The Washington Post

A reset in the Nebraska Senate race

Nebraska Republican Gov. Dave Heineman's recent decision not to run for the Senate means two things. First, the race for the GOP nomination to replace retiring Sen. Mike Johanns (R) is more wide open. Second, Nebraska Republican pols looking to move up the ladder have two marquee statewide races to aim at in 2014.

"I think its clear to me that there will be a competitive primary for the Senate, and I reasonably believe we will have a competitive primary for the governorship," said Nebraska Republican Party Chairman J.L. Spray.

Nebraska Gov. Dave Heineman. (Nati Harnik/AP)

What Heineman's decision doesn't do is make either contest instantly more competitive for Democrats. Nebraska is a conservative state with a thin Democratic bench, and Republicans remain heavy favorites in both the governor's race and the Senate campaign.

The broadly popular Heineman would likely have cleared the GOP Senate field. That would have made other credible Republican prospects more likely to look at a bid for Heineman's current job since the term-limited governor will leave office in January 2015.

Now, the Senate race is also expected to receive interest from several capable Republican contenders. And there is no shortage of possibilities in such a red state.

So, who's going to run for what?

Let's first look at the Senate race, which could attract a potentially crowded field of Republican candidates. The state's three U.S. House members -- Reps. Jeff Fortenberry, Adrian Smith, and Lee Terry -- are all possibilities. If Fortenberry runs, he can expect criticism from the right. The Senate Conservatives Fund super PAC has already said it will not support him because of his record on fiscal issues.

Shane Osborn is another possibility. He told the Omaha World-Herald he is "very seriously considering running." Osborn is a former state treasurer who gained celebrity status as a Navy pilot.

A handful of candidates who have run before are also worth watching. There's Pete Ricketts, the wealthy self-funder who failed to unseat Democrat Ben Nelson in 2006. Attorney General Jon Bruning and state Treasurer Don Stenberg, both of whom lost in the 2012 GOP primary,  might also run. (If Stenberg runs, it will be his 5th(!) bid for the Senate.)

But Bruning, Ricketts, Stenberg and other Republicans might also be tempted to look at the governor's race. Lt. Gov. Rick Sheehy's resignation and former state legislative speaker Mike Flood's decision to end his bid because his wife was diagnosed with cancer threw the governor's race wide open late last year. State Sen. Charlie Janssen is the only Republican in the race right now.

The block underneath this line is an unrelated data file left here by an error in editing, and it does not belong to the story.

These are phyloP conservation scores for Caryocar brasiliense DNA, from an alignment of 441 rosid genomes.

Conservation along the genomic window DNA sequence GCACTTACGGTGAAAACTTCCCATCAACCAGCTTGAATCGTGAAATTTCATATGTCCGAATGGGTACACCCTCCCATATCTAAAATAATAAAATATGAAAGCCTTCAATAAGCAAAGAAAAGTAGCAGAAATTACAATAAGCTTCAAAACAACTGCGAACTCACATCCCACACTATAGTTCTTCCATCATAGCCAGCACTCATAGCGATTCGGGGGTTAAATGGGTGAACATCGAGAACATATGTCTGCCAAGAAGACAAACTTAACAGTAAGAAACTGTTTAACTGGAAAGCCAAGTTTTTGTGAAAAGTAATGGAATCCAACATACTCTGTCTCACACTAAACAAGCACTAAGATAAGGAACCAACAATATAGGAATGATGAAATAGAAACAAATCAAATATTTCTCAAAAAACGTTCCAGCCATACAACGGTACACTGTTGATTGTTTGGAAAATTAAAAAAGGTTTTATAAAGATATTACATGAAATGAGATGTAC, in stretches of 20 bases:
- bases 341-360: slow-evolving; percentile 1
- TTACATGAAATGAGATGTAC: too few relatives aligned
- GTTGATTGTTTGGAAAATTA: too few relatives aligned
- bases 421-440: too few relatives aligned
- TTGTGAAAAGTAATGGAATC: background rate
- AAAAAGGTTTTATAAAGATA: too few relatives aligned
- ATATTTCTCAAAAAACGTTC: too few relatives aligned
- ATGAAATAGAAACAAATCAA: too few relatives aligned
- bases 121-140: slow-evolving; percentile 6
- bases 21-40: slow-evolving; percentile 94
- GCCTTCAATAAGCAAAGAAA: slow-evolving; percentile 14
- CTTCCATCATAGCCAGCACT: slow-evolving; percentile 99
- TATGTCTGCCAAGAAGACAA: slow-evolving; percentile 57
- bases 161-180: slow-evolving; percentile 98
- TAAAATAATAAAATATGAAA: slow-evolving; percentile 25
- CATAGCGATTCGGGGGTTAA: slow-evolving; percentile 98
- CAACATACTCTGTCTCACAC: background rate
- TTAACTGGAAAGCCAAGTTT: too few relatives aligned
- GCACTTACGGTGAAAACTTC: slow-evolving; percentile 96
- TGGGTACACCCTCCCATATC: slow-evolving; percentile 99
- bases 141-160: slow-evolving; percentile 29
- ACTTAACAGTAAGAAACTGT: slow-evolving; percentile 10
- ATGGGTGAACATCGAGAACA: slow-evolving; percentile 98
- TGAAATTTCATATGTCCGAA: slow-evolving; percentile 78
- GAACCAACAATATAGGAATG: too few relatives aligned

Spray said he thinks there's chance Flood would reconsider a run, depending on how his wife is doing. "I think he is actively thinking about it as her care progresses. My sense is that if she becomes thoroughly well he will reconsider at that point," Spray said.

Three more names to watch in the governor's sweepstakes: State Auditor Mike Foley, state Sen. Beau McCoy, and Midland University President Ben Sasse.

On the Democratic side, the options are limited. There's Center For Rural Affairs Director Chuck Hassebrook, who launched a 2012 Senate bid before stepping aside for eventual Democratic nominee Bob Kerrey. In addition, the Omaha World-Herald and the Lincoln Journal-Star both listed former lieutenant governor Kim Robak, state Sen. Steve Lathrop and Lincoln Mayor Chris Beutler as possible Senate candidates.

State Democratic Party Chairman Vince Powers said the unpredictability evident on the Republican side over the past few months has given his party more hope.

"When you live in Nebraska you say wait 24 hours and the weather will change. Now, we say you wait 24 hours and the GOP candidate for Senate and governor will change," Powers said.

There is one more takeaway from Heineman's decision. As the Fix boss recently wrote, the Senate isn't an especially fun place to be these days. Heineman's decision only reinforces that idea. Here's a guy who would have likely cruised to a seat in the Senate, and passed on the race anyway. That's not something you see every day in politics.

Sean Sullivan has covered national politics for The Washington Post since 2012.



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